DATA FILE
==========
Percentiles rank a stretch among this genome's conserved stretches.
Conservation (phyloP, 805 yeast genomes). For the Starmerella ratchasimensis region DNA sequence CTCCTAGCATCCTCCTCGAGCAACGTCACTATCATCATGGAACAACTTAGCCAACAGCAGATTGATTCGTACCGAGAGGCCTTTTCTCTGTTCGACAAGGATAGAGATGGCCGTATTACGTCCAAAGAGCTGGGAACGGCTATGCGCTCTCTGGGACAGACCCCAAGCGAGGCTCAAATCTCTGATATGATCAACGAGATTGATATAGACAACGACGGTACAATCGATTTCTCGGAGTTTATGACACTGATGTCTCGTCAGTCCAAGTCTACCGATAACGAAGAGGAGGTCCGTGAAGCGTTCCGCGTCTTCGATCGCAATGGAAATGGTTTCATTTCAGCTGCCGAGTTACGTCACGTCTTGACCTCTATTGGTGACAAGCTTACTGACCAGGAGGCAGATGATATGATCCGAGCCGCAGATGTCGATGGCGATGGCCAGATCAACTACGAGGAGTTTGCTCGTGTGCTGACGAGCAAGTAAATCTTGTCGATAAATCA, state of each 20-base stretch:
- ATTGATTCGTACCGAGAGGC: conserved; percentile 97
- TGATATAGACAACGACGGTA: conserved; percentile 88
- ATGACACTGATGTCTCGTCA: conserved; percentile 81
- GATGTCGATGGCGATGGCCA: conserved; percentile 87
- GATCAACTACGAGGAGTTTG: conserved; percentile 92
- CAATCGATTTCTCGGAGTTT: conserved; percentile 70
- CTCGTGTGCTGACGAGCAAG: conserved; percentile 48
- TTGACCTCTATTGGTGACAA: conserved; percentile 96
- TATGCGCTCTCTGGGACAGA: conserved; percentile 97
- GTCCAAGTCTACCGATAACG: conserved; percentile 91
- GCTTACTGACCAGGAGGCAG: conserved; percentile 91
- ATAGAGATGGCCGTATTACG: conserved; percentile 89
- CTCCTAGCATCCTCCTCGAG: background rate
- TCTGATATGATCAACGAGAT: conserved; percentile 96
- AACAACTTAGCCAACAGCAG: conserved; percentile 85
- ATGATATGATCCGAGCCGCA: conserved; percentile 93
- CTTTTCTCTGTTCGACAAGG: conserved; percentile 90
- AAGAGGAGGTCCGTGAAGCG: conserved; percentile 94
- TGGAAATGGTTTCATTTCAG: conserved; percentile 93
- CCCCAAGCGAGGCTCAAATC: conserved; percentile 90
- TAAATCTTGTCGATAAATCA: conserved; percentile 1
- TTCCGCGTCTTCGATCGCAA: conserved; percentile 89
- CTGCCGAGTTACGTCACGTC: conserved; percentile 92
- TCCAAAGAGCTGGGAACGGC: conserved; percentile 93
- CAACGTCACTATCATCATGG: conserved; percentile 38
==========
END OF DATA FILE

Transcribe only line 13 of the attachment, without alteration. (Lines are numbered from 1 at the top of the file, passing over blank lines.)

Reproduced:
- GCTTACTGACCAGGAGGCAG: conserved; percentile 91